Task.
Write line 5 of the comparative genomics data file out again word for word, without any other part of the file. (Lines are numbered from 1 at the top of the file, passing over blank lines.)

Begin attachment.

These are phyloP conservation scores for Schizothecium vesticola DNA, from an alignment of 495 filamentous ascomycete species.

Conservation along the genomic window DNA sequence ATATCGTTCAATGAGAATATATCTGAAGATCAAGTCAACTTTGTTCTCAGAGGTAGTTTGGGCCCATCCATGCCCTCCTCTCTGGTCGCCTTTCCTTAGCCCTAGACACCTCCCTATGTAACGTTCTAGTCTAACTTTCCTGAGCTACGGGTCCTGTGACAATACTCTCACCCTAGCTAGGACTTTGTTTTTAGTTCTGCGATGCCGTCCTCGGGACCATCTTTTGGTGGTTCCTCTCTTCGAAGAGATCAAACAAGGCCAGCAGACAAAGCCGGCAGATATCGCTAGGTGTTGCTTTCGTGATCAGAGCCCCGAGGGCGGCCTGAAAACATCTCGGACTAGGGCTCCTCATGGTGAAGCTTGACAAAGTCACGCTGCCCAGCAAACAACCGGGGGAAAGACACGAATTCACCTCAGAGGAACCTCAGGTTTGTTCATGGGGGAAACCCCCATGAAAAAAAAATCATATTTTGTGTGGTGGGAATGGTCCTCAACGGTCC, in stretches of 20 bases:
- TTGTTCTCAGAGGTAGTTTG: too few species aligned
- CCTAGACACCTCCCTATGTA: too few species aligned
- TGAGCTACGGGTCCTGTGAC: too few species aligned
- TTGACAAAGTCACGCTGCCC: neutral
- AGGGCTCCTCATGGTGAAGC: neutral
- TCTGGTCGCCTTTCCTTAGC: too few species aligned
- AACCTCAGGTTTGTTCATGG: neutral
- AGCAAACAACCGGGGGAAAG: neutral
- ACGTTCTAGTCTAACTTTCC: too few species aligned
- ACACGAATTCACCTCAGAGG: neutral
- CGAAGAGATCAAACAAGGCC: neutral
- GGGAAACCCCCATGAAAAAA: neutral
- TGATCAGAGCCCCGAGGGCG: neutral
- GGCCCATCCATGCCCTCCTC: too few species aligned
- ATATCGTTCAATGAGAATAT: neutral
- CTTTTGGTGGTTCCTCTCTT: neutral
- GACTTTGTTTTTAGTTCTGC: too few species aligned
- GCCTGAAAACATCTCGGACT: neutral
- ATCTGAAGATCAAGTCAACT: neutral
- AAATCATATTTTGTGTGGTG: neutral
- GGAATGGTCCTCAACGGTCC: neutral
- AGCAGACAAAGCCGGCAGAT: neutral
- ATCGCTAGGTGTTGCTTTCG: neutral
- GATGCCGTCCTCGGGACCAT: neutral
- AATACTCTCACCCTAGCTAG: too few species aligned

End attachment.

- TGAGCTACGGGTCCTGTGAC: too few species aligned